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URGENT Health Advisory to All Contact Lens Wearers: Special Issue

People who wear contact lenses may be at risk of a rare but serious eye infection caused by the Fusarium fungus. Over 100 cases of the infection, called Fusarium Keratitis, are being investigated by the Centers for Disease Control and Prevention (CDC) - just since April 9, 2006.

The U.S. Food and Drug Administration, along with the CDC, have issued an alert to both health care practitioners and patients that the infection may be linked to Bausch & Lomb ReNu cleaning solution, or a generic product made by the same company.

Since April 9, 2006, 109 cases of Fusarium Keratitis are being investigated by the CDC and authorities across 17 states.

Risk of Permanent Vision Loss and Corneal Transplant

Microbial keratitis is a severe infection of the cornea, which tends to have rapidly developing symptoms, including:

  • Tissue necrosis and inflammation

  • Corneal ulceration

  • Sensitivity to light

  • Pain, redness and swollen tissue affecting the eye

  • Permanent vision loss

  • Need for a corneal transplant

According to the FDA, several patients have already experienced permanent vision loss and many have needed corneal transplants.

The 109 cases of Fusarium Keratitis have been spread across the following 17 states:

  • California

  • Connecticut

  • Florida

  • Georgia

  • Iowa

  • Maryland

  • Massachusetts

  • Michigan

  • Missouri

  • New Jersey

  • New York

  • North Dakota

  • Ohio

  • Pennsylvania

  • Tennessee

  • Texas

  • Vermont

How to Protect Yourself

"This is a serious infection and soft contact lens users should be mindful of the potential to develop this problem. We're advising consumers to practice good basic hygiene and follow manufacturers' instructions for proper use, cleaning and storage of their lenses, and report any signs of infection to their doctors," said Dr. Daniel Schultz, FDA's Center for Devices and Radiological Health director.

The FDA and CDC have issued the following preventative advice for the estimated 30 million soft contact lens wearers in the United States:

  • Wash your hands with soap and water before touching your lenses (lint-free method)

  • Replace your lenses according to the timetable given to you by your doctor

  • Carefully follow the instructions given to you by your doctor and manufacturer regarding cleaning and storage of the lenses

  • Replace your contact lens case every three to six months

  • Make sure you keep your contact lens case clean

  • If you experience redness, pain, tearing, increasing light sensitivity, blurry
    vision, discharge or swelling -- remove the lenses immediately and see your doctor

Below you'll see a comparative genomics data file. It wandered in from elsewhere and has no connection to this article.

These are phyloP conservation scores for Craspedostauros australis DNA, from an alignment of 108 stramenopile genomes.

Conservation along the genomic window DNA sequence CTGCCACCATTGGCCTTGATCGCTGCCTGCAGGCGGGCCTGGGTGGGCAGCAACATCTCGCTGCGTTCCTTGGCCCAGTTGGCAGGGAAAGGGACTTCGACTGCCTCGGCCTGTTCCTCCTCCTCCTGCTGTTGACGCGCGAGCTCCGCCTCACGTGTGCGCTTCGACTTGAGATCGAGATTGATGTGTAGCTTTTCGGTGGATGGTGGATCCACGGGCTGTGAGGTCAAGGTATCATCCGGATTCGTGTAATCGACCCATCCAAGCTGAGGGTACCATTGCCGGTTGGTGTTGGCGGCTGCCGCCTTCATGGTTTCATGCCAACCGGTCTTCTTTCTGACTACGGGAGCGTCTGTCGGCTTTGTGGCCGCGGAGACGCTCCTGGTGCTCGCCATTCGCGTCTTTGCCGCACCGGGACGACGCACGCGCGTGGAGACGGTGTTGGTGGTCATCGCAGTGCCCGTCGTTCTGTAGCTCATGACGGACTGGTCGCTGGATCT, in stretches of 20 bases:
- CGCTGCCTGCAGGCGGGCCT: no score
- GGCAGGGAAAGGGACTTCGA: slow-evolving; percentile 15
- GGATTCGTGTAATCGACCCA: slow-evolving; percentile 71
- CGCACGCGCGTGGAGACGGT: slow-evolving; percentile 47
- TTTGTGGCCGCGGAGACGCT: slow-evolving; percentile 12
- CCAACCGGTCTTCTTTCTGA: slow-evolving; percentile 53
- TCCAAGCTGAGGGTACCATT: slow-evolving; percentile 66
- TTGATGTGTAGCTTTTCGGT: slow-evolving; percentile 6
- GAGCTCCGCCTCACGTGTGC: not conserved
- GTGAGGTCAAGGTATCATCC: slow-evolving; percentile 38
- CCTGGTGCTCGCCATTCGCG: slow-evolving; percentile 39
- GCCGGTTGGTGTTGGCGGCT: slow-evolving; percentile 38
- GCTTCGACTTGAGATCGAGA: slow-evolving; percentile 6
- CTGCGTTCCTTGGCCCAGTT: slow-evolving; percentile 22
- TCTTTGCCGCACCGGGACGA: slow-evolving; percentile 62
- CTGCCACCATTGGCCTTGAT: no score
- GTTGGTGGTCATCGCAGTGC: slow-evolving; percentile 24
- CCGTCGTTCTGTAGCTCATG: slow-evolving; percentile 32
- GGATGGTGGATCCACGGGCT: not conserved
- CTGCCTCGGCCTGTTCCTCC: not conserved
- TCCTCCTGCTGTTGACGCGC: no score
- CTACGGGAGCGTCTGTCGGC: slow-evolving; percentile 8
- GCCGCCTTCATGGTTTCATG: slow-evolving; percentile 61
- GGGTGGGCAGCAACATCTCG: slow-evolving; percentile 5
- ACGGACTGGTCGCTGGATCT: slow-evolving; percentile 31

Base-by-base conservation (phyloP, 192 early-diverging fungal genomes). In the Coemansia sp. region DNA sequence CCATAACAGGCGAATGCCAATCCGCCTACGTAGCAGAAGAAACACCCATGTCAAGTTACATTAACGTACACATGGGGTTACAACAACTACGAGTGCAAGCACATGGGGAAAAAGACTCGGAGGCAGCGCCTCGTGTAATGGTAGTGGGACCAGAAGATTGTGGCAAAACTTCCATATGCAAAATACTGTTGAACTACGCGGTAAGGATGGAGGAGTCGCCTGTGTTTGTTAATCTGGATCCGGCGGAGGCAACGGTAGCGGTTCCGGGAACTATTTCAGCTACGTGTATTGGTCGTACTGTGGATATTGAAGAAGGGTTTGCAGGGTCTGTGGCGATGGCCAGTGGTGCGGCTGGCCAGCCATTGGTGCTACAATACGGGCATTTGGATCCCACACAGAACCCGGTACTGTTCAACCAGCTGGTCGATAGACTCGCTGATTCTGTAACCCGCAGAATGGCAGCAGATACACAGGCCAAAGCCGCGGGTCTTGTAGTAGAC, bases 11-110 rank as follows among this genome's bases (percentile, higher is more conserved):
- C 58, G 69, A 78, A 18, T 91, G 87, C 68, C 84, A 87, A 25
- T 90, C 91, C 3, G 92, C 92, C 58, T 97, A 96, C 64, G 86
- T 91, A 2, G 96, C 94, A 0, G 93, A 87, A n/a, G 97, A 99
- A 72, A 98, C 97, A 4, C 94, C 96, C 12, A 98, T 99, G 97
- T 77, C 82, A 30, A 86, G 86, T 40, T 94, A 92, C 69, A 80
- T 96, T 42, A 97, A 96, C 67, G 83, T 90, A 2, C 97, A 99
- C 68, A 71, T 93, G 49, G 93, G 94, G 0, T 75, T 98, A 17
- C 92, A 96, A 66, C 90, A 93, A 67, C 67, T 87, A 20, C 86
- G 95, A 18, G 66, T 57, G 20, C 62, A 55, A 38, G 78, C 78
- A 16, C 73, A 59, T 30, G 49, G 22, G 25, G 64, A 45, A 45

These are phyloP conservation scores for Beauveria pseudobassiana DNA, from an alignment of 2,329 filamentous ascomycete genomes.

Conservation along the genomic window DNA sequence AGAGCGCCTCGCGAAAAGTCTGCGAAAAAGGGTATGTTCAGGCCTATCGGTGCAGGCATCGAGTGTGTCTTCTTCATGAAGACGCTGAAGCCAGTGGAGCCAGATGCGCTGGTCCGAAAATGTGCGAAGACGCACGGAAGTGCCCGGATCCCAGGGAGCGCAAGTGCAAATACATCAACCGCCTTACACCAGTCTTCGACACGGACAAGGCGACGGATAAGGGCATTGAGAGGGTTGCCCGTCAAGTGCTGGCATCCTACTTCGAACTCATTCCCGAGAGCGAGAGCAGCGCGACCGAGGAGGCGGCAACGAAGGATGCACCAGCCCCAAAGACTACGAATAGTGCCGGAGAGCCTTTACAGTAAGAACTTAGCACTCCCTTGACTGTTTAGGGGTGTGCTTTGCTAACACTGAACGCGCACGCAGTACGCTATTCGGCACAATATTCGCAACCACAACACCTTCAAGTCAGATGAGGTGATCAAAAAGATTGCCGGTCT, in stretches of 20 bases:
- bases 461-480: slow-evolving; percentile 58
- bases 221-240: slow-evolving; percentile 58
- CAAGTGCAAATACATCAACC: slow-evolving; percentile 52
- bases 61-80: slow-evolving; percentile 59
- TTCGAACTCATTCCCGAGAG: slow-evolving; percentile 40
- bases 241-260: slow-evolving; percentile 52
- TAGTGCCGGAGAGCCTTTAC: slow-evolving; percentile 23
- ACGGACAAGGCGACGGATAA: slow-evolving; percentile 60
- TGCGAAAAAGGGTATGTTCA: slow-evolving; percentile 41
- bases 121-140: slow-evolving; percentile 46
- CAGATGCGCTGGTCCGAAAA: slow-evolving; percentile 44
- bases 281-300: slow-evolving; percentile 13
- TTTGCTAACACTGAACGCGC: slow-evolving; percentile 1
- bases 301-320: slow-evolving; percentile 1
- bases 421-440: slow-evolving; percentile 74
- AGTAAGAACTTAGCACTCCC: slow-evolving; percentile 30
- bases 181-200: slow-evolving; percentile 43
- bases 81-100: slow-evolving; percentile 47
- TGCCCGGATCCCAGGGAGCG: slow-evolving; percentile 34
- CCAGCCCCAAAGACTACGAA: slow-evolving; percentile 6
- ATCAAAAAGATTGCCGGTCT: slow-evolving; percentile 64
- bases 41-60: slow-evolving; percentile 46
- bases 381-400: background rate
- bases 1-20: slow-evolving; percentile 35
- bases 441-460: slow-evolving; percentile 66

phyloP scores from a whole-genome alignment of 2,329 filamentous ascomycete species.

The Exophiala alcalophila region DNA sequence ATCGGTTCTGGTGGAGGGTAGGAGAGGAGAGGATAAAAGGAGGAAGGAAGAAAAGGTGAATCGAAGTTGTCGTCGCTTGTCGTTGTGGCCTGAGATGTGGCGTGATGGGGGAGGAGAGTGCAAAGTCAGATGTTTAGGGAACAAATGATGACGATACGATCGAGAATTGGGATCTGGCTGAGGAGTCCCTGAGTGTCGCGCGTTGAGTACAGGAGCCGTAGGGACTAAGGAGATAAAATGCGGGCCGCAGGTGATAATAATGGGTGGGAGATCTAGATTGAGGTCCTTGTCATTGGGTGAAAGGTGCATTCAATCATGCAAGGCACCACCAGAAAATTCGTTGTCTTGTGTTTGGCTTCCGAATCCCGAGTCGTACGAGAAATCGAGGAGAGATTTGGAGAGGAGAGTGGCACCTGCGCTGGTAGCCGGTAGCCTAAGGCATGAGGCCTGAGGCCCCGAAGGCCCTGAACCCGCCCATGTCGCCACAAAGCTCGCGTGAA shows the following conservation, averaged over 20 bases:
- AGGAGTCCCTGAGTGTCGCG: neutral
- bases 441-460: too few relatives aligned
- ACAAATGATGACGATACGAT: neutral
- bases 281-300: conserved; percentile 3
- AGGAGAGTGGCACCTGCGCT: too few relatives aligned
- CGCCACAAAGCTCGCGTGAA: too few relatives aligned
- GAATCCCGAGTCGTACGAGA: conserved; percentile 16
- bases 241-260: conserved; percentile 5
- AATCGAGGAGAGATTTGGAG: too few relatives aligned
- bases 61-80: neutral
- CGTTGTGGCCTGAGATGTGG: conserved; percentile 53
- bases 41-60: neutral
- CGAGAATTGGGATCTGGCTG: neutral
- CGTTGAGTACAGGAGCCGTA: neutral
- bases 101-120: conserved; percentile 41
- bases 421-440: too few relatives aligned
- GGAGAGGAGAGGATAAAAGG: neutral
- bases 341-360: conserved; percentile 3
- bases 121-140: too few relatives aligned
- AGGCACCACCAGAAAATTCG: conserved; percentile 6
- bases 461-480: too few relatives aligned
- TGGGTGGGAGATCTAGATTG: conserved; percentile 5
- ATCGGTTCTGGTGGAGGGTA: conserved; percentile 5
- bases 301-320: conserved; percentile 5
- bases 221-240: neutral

• To minimize the number of germs on your lenses, use the "rub and rinse" lens cleaning method (rather than the "no-rub" method)

Further, sleeping with your contact lenses in may increase the risk for microbial keratitis, so removing them before bed is recommended.

26 of 28 Patients Used Bausch & Lomb ReNu Cleaning Solution

Of the 30 patients who have been investigated fully to date, 28 used soft contact lenses and two used no contact lens at all. Among the 28 soft lens users:

  • 26 used Bausch & Lomb ReNu cleaning solution, or a generic brand made by the same company

  • 5 of those 26 used other solutions along with the ReNu brand

  • 9 of the patients kept their contacts in overnight

Despite these findings, no definitive link has been made between the eye infections and ReNu solution.

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"It is important to note that some of the affected patients had used other solutions in addition to the ReNu brand, and that the source of this fungus has not yet been identified. But we're working with CDC and Bausch & Lomb -- and we're investigating other possible causes -- to prevent these infections," Dr. Schultz said.

In the meantime, Bausch & Lomb has voluntarily stopped shipping ReNu Moisture Loc and is looking into the infections. In February 2006, the company voluntarily suspended sales of its ReNu multi-purpose solutions in Singapore and Hong Kong after several eye infections were reported.

Microbial Keratitis Relatively Rare

Wearing contact lenses, particularly overnight, is one of the main risk factors for infectious keratitis -- contact lens wearers have an 80 times greater risk of corneal infection than healthy non-wearers, according to the Association of Optometric Contact Lens Educators.

Still, the incidence of infectious keratitis is still relatively low. It's estimated that 20 in 10,000 hydrogel contact lens users who wear their lenses overnight will be affected, compared to 4 in 10,000 who only wear them during the day. Meanwhile, infectious keratitis rates for rigid contact lens users (who use them during the day) are about 1 in 10,000.

Please to Anyone You Know Who Wears Contact Lenses.

Fungal keratitis, specifically, is more common in warm climates, such as in the southernmost parts of the United States. In this region, for instance, 35 percent of microbial keratitis cases are of the fungal variety, compared to just 1 percent in New York. Fungal keratitis linked to Fusarium varies from 25 percent to 62 percent, depending on region.

The FDA has advised people who have remaining stocks of ReNu Moisture Loc to use the product with caution and report any eye symptoms to a health care practitioner immediately.

Recommended Reading

The Rise of Contagious Disease & How to Minimize Your Risk of Contagious Disease Exposure

The Five Key Areas of Illness-Causing Germs & Toxins in Your Home


Medical News Today April 11, 2006 April 11, 2006

Association of Optometric Contact Lens Educators

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